FTSE 100 ahead as eurozone succumbs to deflation

Retailers helped the FTSE 100 climb higher in early action, but investors remain wary with eurozone inflation data for December showing the region slipped into deflation for the first time since 2009.

In early trading this morning, the FTSE 100 was ahead 28.7 points or 0.45% to 6,395.2.

Supermarket chain Sainsbury’s (LSE: SBRY) lifted sentiment over retailers after it posted a 1.7% decline in third quarter like-for-like sales excluding fuel. That was better than expectations of a 3% drop and helped its shares put on 1%. The group warned, however, that the outlook for the rest of its year remains “challenging”.

Investors quickly read across Sainsbury’s better-than-expected result to rivals ahead of their own third quarter updates, which includes the key Christmas period. Tesco (which reports on Thursday) put on 2% and Morrisons gained 3.2%.

Elsewhere, housebuilder Persimmon (LSE: PSN) notably edged 0.4% ahead after it revealed that it sold 17% more homes at higher prices in 2014.

Away from corporate action, eurozone consumer price inflation for the 12 months to December came in at -0.2%, down from +0.3% in November and undershooting economists’ consensus forecast of -0.1%.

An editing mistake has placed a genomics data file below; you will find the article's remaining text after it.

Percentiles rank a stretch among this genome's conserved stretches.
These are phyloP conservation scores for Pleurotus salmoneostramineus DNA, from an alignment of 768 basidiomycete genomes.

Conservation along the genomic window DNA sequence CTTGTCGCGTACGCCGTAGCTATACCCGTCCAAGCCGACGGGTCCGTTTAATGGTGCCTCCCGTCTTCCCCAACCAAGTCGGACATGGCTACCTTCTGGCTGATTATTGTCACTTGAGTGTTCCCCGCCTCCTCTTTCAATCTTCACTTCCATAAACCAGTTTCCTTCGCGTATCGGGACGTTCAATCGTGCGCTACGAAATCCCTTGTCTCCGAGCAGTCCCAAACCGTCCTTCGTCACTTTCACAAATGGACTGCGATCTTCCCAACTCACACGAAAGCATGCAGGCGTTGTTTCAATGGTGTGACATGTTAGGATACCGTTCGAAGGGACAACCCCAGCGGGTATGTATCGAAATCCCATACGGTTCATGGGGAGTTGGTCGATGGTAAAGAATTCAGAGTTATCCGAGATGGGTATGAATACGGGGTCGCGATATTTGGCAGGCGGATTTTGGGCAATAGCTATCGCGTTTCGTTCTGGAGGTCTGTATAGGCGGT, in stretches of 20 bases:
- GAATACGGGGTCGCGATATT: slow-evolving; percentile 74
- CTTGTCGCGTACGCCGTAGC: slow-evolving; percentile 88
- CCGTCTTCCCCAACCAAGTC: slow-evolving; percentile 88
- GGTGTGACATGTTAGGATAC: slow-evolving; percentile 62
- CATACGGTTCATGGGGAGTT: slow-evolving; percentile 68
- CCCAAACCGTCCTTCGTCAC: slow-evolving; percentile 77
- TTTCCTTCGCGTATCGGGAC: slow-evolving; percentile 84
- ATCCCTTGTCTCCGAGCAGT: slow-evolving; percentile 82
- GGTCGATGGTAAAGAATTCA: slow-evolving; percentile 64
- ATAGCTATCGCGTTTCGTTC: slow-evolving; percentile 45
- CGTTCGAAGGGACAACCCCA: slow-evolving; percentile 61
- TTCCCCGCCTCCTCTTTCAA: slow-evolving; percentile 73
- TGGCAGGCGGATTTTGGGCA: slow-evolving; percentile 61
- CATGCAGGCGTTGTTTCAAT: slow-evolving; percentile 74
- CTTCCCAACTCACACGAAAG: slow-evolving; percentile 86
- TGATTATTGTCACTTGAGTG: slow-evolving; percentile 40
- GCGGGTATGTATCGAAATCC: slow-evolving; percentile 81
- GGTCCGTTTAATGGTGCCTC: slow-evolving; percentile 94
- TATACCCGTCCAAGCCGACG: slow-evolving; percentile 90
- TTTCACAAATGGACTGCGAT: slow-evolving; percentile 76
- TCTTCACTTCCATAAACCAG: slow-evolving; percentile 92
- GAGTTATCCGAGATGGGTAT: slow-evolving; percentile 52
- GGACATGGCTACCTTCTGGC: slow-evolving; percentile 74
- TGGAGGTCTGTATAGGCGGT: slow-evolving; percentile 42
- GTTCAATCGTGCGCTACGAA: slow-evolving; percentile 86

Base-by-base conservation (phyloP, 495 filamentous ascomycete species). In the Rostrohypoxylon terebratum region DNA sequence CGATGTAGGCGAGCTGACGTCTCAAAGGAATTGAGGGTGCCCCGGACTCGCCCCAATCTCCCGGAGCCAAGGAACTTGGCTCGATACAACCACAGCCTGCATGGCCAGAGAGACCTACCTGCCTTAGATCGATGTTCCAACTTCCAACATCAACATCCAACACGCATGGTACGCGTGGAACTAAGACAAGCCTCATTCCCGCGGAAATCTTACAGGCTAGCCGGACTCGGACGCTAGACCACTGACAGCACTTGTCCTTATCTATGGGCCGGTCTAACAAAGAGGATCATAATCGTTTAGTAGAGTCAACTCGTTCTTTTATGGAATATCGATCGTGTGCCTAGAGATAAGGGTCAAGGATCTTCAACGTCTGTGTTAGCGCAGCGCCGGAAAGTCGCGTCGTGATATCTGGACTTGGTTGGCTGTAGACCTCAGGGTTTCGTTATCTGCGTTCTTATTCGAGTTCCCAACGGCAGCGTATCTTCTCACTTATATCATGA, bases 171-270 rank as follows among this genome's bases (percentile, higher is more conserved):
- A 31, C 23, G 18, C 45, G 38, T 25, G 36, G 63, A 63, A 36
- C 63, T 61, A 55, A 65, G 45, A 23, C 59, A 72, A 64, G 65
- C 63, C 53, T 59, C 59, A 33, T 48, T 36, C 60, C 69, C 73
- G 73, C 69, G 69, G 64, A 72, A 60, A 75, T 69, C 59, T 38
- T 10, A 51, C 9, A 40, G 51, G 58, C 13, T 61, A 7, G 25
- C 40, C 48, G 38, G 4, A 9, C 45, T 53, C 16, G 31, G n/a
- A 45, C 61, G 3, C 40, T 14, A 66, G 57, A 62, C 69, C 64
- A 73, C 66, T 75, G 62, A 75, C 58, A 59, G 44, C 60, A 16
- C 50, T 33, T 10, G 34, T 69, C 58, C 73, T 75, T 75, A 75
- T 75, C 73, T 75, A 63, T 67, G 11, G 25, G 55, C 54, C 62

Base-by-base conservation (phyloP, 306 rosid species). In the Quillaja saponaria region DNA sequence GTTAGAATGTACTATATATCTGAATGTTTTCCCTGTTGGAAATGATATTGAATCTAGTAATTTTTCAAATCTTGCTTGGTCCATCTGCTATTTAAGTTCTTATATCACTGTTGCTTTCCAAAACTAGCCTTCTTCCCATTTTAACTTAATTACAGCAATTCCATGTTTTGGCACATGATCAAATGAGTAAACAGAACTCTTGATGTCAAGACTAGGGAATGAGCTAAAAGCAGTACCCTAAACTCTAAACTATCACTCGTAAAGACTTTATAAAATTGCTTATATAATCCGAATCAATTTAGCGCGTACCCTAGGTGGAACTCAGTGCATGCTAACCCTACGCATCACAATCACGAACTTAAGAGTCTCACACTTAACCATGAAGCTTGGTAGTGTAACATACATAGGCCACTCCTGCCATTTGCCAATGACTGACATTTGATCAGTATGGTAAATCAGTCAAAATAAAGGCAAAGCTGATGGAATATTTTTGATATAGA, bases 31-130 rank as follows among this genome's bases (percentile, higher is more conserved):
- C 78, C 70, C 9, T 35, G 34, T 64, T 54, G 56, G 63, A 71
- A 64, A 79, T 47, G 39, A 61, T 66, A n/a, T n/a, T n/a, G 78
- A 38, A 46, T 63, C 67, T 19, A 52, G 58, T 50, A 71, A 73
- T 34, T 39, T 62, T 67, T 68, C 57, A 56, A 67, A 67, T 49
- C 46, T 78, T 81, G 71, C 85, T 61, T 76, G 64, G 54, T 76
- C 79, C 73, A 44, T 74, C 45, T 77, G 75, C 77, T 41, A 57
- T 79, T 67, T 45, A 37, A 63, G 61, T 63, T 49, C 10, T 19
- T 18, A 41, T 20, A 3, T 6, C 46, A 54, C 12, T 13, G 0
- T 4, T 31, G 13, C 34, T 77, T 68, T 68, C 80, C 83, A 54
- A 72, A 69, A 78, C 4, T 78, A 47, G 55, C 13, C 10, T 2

Ben Brettell, senior economist at Hargreaves Lansdown says the news heaps “near-irresistible pressure” on Mario Draghi to inject further monetary stimulus when the ECB meets on 22 January.

Brettell adds: “Draghi has so far refrained from full-blown quantitative easing [QE], in the face of stiff opposition from Germany. The markets have been concerned about outright deflation for months, and as such a failure to launch QE two weeks tomorrow would almost certainly be received badly.

A significant portion of the fall in eurozone inflation can be attributed to the plummeting price of oil, which dropped below $50 a barrel yesterday. Brettell says this could prove positive for the euro zone economy, as lower fuel costs increase consumers’ disposable incomes.

But he adds: “If deflation becomes entrenched and consumers begin to expect prices to fall, it can be dangerous. Spending decisions will be deferred in expectation of lower future prices and economic stagnation could result.

“Deflation is particularly worrying in the euro zone given the high levels of indebtedness in many member states, as falling prices increase the real value of debt.”

Still, there will be a silver lining for investors from more eurozone stimulus measures. QE programmes in the US, UK and Japan have sparked dramatic rallies in those countries’ stock markets, and the same would likely be the case for European stocks.

Brettell points out, however, that with QE expected to weaken the euro, this could offset gains in sterling terms for those based in the UK.